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Associations among romantic and sexual partner history and muscle dysmorphia symptoms, disordered eating, and appearance- and performance-enhancing drugs and supplement use among cisgender gay men
March 1, 2022. The journal Body Image just published the latest findings from The PRIDE Study. This study is important because it is one of the first to investigate how relationship status and number of sexual partners may be related to eating and body disorders among cisgender gay men. This study suggests that discussions about sexual partners and muscularity pressures among gay men could help explain study findings. Authored by E&PH faculty researchers Juno Obedin-Maliver and Mitchell Lunn and collaborators.
Do Ask, Tell, and Show: Contextual Factors Affecting Sexual Orientation and Gender Identity Disclosure for Sexual and Gender Minority People
January 21, 2022. "Sexual and gender minority (SGM) people—including members of lesbian, gay, bisexual, transgender, and queer communities—remain underrepresented in health research due to poor collection of sexual orientation and gender identity (SOGI) data. [In this paper, E&PH faculty researchers Mitchell Lunn (pictured here) and Juno Obedin-Maliver] sought to understand the contextual factors affecting how SGM research participants interact with SOGI questions to enhance participant experience and increase the accuracy and sensitivity of research findings."
The Role of Citizen Science in Promoting Health Equity
November 1, 2021. E&PH faculty researchers Lisa Goldman Rosas [pictured here], Patricia Rodriguez Espinosa and Abby King and colleague collaborated on this new publication in Annual Review of Public Health, summarizing the literature on citizen science and making recommendations for future efforts.
Public health impacts of an imminent Red Sea oil spill
October 11, 2021. Members of the E&PH research community, including Ben Huynh (first author), Mathew Kiang and David Rehkopf, model the immediate public health impacts of a simulated massive oil spill in the Red Sea, which is "increasingly likely."
A Novel Model for Generating Creative, Community-Responsive Interventions to Reduce Gender-Based Violence on College Campuses
August 24, 2021. E&PH researchers Sophia Graham, Abby King, and Mike Baiocchi, and Stanford colleagues, released a new publication on a gender-based violence project undertaken here at Stanford, employing an Our Voice citizen science model for understanding college campus community factors affecting sexual violence risk. The article was recently published in the International Journal of Environmental Research & Public Health. [The Our Voice logo is pictured here].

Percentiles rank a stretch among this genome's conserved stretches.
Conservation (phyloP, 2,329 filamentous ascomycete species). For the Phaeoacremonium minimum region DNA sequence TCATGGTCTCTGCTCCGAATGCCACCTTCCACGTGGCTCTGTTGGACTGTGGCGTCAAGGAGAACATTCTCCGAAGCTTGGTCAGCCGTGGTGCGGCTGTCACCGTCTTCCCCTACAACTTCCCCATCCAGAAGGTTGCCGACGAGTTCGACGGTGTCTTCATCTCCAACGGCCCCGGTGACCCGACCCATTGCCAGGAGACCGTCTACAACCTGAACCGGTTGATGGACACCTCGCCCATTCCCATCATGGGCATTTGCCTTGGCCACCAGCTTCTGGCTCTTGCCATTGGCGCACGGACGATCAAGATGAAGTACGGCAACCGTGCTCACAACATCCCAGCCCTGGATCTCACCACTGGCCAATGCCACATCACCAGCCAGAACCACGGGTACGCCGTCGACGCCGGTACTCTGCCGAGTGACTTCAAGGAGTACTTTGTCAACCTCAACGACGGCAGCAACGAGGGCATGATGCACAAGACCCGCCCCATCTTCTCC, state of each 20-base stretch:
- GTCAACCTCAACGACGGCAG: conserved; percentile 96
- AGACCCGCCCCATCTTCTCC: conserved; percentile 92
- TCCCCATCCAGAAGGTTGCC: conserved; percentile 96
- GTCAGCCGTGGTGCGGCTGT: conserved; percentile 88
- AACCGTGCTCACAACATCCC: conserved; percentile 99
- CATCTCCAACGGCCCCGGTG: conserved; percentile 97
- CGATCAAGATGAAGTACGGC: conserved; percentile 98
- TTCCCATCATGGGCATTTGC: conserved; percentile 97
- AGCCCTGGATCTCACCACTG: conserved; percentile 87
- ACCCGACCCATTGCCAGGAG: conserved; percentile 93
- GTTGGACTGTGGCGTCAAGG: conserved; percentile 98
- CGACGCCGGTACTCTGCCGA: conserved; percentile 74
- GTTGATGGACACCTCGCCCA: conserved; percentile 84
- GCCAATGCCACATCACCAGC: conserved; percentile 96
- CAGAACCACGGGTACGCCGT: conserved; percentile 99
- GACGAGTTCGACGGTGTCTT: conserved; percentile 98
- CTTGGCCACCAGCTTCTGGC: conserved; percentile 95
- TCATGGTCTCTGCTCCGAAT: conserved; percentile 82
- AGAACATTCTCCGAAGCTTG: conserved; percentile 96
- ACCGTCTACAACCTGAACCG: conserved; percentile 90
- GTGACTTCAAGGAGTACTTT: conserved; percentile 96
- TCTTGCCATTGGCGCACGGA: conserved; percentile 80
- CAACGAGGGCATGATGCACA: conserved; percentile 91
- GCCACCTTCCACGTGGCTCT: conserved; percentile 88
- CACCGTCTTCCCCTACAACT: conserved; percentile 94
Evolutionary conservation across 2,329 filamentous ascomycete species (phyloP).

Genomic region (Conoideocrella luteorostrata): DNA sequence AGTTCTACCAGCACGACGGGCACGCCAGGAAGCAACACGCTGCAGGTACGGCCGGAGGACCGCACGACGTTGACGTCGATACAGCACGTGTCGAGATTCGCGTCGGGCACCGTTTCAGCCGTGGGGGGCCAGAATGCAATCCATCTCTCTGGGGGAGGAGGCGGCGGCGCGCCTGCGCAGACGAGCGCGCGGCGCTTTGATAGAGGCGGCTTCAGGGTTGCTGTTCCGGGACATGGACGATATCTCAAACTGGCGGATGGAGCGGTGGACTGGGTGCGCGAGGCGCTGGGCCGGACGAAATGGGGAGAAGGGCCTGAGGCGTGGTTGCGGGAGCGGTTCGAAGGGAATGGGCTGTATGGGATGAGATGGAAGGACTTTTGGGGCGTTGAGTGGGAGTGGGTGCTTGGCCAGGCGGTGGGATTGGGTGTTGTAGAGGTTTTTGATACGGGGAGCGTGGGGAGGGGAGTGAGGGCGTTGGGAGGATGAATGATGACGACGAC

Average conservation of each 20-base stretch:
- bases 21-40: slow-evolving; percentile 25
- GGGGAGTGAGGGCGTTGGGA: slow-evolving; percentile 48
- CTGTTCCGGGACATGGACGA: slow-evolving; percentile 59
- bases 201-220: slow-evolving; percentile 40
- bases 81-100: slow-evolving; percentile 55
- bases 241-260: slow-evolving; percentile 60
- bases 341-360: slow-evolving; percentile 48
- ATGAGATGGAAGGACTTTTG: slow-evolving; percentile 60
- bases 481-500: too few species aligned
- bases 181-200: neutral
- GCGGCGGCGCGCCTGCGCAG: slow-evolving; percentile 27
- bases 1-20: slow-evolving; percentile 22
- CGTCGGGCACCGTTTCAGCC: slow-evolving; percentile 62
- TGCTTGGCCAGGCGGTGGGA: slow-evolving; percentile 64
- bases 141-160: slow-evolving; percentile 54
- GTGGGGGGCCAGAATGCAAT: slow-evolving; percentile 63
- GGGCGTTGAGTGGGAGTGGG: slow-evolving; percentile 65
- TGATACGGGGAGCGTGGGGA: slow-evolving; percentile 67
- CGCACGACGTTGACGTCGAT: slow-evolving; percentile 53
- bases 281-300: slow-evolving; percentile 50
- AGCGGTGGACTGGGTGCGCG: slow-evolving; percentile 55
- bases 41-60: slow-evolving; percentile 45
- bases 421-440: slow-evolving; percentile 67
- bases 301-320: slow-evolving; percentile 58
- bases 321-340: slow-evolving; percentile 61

Prevalence of amyotrophic lateral sclerosis (ALS), United States, 2016
August 23, 2021. In this Amyotrophic Lateral Sclerosis and Frontotemporal Degeneration study, E&PH community researchers Lorene Nelson [pictured here] and Barb Topol and colleagues estimate the prevalence of amyotrophic lateral sclerosis (ALS) in the United States for 2016 using data from the National ALS Registry.
Putative pathogen-selected polymorphisms in the PKLR gene are associated with mycobacterial susceptibility in Brazilian and African populations
August 15, 2021. In this PLoS Neglected Tropical Diseases study, E&PH faculty researcher Ann Hsing and colleagues examined an example of an evolutionary trade-off in which genetic variants in the PKLR gene putatively selected for malaria resistance influence the susceptibility to mycobacterial diseases (leprosy and tuberculosis) in Brazilian population and Mozambique.
Association between contact with a general practitioner and depressive symptoms during the COVID-19 pandemic and lockdown: a large community-based study in Hangzhou, China
August 13, 2021. E&PH researchers Yan Min [pictured here], Ann Hsing and colleagues aimed to determine the association of general practitioner (GP) contact with depressive symptoms during the COVID-19 pandemic and lockdown in China in this BMJ Open study.
Clinical Outcomes, Echocardiographic Findings, and Care Quality Metrics for People Living With Human Immunodeficiency Virus (HIV) and Rheumatic Heart Disease in Uganda
August 12, 2021. Epidemiology & Clinical Research PhD Student, Andrew Chang, MD, and colleagues published the first epidemiologic profile of the longitudinal outcomes of people living with both rheumatic heart disease and HIV in Clinical Infectious Diseases.
The timed 25-foot walk in a large cohort of multiple sclerosis patients
June 8, 2021. E&PH researchers, including lead author Anissa Kalinowski [pictured here], Nina Bozinov, Jessica Hinman, Mike Hittle, Michelle Odden, and Lorene Nelson, and colleagues released recent findings in Multiple Sclerosis that support the continued use of the timed 25-foot walk (T25FW) in clinical practice and clinical trials.